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Detail from Vincent van Gogh's Wheat Field with Sheaves (1888; oil on canvas)
Detail from Vincent van Gogh's Wheat Field with Sheaves (1888; oil on canvas)

André Magnan

Wheat farmers lose a tool in the winds of change Add to ...

The winds of change are sweeping through the Prairies this summer, the federal government having stripped the Canadian Wheat Board of its marketing monopoly on wheat and barley. Since 1943, the wheat board has had the exclusive authority to sell these grains on behalf of farmers, returning to them all of the proceeds minus the costs of administration. This week, the “single desk” system ceased to exist, ushering in the biggest change in Prairie farming in at least two generations.

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It’s worth pausing to take stock of the long and storied history of this institution. Will the change bring a breath of fresh air or the hot, withering gales of a Prairie scorcher?

Prairie farmers first seized on the idea of collective grain marketing in the early 1900s, when they had little economic clout. The grain trade was organized and financed by large private interests such as banks, railways and Winnipeg grain merchants. When it came to selling grain, farmers were at the mercy of local elevator agents and grain merchants. In the fall, when there was a glut of grain on the market, buyers offered low prices in order to take advantage of the farmers’ need to sell. Early farmers’ organizations pressed for “orderly marketing” as an antidote to this problem. By selling their grain collectively through a single agent, they would have both greater marketing discipline – to even out price fluctuations – and more negotiating power.

It wasn’t until immediately after the First World War, however, that the idea was first put into practice. During the war, the government had taken control of many aspects of the grain trade in order to meet its wartime obligations to Britain. In the aftermath of the war, the private grain trade failed and the government stepped in to create the first wheat board. The board collected all Prairie grain deliveries and sold the crop on behalf of farmers. Farmers responded positively to the experiment, but the government considered the wheat board a temporary arrangement and soon dismantled it. Farmers agitated for its reinstatement, igniting a long struggle.

In the 1920s, when it became clear the government would not restore the wheat board, farmers settled for the next best thing, which was to create voluntary, co-operative grain marketing agencies. This worked reasonably well for a few years, but the farmer-owned “pools” collapsed shortly after the onset of the Great Depression.

Again, the government stepped in to save the wheat economy from the collapse of the private trade. From 1935 to 1943, the reincarnated Canadian Wheat Board accepted deliveries on a voluntary basis, providing farmers with a guaranteed minimum price. This proved problematic because farmers tended only to deliver to the board when the open-market price was lower than the guaranteed price, triggering large deficits covered by the federal government. During the Second World War, the mixed system also interfered with the government’s ability to co-ordinate grain sales to its allies. The government finally re-established the single-desk system in 1943. This policy had the support of all political parties and was cheered by Prairie farmers.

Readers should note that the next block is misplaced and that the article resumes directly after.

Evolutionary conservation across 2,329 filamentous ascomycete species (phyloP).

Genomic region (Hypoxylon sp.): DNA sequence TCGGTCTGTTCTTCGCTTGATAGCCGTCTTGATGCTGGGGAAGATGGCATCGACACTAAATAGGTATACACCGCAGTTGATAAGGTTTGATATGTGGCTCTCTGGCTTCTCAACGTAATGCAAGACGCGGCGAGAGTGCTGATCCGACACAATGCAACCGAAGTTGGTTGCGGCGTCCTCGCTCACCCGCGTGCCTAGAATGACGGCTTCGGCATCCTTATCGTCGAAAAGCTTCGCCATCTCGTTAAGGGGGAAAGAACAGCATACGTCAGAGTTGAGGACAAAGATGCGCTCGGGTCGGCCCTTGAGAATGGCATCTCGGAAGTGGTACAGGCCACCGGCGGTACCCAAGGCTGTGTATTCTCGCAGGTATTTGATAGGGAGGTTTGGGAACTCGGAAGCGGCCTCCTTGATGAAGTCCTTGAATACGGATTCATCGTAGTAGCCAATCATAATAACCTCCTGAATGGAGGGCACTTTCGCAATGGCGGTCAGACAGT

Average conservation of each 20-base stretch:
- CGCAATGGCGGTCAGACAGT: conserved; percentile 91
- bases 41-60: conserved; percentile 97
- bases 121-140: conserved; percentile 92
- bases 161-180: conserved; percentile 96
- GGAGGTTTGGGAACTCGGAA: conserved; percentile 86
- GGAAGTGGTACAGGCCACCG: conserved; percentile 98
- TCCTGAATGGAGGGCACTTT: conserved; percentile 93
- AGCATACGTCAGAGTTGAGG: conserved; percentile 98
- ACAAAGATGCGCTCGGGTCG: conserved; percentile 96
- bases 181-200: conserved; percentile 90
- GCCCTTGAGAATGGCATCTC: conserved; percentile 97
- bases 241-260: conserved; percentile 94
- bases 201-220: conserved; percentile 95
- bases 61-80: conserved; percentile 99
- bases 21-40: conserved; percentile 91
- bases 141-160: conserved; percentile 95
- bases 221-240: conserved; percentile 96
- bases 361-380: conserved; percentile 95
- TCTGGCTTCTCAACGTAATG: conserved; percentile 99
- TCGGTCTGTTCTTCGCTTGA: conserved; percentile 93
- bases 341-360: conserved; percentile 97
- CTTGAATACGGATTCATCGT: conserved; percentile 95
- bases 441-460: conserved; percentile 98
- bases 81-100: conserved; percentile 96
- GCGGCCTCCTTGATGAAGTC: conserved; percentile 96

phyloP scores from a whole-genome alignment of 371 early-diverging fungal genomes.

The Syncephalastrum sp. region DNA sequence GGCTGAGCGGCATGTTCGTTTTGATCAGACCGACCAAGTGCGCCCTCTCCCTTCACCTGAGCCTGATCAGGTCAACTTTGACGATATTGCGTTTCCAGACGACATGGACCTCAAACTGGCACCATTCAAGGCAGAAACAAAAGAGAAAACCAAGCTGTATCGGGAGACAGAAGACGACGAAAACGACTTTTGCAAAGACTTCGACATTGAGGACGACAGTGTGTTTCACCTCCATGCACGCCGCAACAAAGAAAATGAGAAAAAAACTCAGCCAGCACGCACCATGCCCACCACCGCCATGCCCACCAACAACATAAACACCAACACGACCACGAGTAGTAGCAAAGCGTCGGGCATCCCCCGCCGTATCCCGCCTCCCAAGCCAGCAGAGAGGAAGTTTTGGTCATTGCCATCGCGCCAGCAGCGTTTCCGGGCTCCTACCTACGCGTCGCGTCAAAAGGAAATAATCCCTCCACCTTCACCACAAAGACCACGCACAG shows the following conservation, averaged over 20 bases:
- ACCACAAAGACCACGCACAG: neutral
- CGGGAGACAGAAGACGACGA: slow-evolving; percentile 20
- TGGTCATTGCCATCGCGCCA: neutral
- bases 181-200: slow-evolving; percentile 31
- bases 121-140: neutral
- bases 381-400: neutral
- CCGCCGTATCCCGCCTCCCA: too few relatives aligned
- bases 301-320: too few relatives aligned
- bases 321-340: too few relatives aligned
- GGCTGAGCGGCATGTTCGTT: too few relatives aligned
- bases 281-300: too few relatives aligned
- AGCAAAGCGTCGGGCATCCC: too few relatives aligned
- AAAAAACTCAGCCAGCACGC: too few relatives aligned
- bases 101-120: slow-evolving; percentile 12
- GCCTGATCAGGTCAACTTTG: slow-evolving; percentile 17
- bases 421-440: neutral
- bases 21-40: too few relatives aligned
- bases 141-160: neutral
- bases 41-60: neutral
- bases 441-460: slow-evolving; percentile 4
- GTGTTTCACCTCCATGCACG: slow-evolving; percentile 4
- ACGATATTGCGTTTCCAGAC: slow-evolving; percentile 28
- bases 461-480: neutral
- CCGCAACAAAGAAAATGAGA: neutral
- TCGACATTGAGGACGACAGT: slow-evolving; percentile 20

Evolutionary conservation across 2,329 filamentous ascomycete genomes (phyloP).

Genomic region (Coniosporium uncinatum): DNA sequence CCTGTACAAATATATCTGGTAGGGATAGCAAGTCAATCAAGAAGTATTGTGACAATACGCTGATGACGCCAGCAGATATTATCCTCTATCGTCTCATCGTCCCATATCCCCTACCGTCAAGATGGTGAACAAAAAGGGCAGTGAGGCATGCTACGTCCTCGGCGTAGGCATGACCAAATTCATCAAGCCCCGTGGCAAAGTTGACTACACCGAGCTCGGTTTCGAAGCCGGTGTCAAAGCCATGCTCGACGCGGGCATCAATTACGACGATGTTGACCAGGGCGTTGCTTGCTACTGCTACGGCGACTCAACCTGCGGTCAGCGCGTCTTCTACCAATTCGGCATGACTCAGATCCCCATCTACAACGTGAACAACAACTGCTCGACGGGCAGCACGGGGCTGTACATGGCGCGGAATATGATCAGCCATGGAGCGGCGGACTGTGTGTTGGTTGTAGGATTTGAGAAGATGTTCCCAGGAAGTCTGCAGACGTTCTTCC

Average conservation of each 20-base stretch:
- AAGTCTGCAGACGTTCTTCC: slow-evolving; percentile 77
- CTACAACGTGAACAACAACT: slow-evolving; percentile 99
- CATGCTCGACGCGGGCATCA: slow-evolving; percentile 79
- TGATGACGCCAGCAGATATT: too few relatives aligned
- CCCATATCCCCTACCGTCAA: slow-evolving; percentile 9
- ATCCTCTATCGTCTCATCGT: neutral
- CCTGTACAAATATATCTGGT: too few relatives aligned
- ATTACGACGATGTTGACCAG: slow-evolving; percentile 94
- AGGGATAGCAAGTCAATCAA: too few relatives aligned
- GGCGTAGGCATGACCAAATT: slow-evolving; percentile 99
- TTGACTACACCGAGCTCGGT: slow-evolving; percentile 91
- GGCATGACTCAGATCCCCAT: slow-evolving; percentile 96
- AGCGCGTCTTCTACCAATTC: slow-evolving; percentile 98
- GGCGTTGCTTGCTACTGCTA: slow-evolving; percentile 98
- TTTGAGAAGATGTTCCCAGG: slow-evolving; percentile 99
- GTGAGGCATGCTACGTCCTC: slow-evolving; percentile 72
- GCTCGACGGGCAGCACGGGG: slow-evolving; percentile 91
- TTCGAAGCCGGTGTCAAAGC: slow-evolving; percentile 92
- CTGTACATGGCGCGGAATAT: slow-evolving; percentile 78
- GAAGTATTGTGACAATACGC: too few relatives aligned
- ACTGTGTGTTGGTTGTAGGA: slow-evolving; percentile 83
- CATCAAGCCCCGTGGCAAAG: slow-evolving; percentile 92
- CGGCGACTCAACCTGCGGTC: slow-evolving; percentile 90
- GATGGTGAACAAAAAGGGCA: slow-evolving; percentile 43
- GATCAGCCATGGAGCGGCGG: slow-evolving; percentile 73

Over the next seven decades, the wheat board evolved with changing commercial and political circumstances but retained its core mandate – to maximize returns for Prairie farmers. In 1998, amid political controversy over the single-desk system, the Liberal government handed control of the agency to farmers. Henceforth, all changes to the board’s mandate would be subject to a farmer plebiscite and the approval of a farmer-controlled board of directors. Ignoring these requirements, the Conservative government has unilaterally stripped the board of its single-desk powers.

The Conservatives have argued that their policy of “marketing freedom” provides the best of both worlds. Farmers will be free to sell to any buyer, including a deregulated Canadian Wheat Board. The lesson of the 1930s, however, is that a voluntary wheat board doesn’t work. In the new environment, the CWB will be just another grain company – a very small one at that. And yet, little has changed in the world grain trade, which is more concentrated than ever.

The winners will therefore be grain companies such as Cargill and Viterra (soon to be sold to Swiss giant Glencore), which stand to benefit from the end of the single-desk system by increasing their sales, and food processors, which will pay less for Canadian grain as multiple sellers compete to make the sale. Farmers, meanwhile, will have lost an important tool of economic co-operation.

André Magnan is assistant professor in the department of sociology and social studies at the University of Regina. His research examines the history and politics of collective marketing in prairie agriculture.

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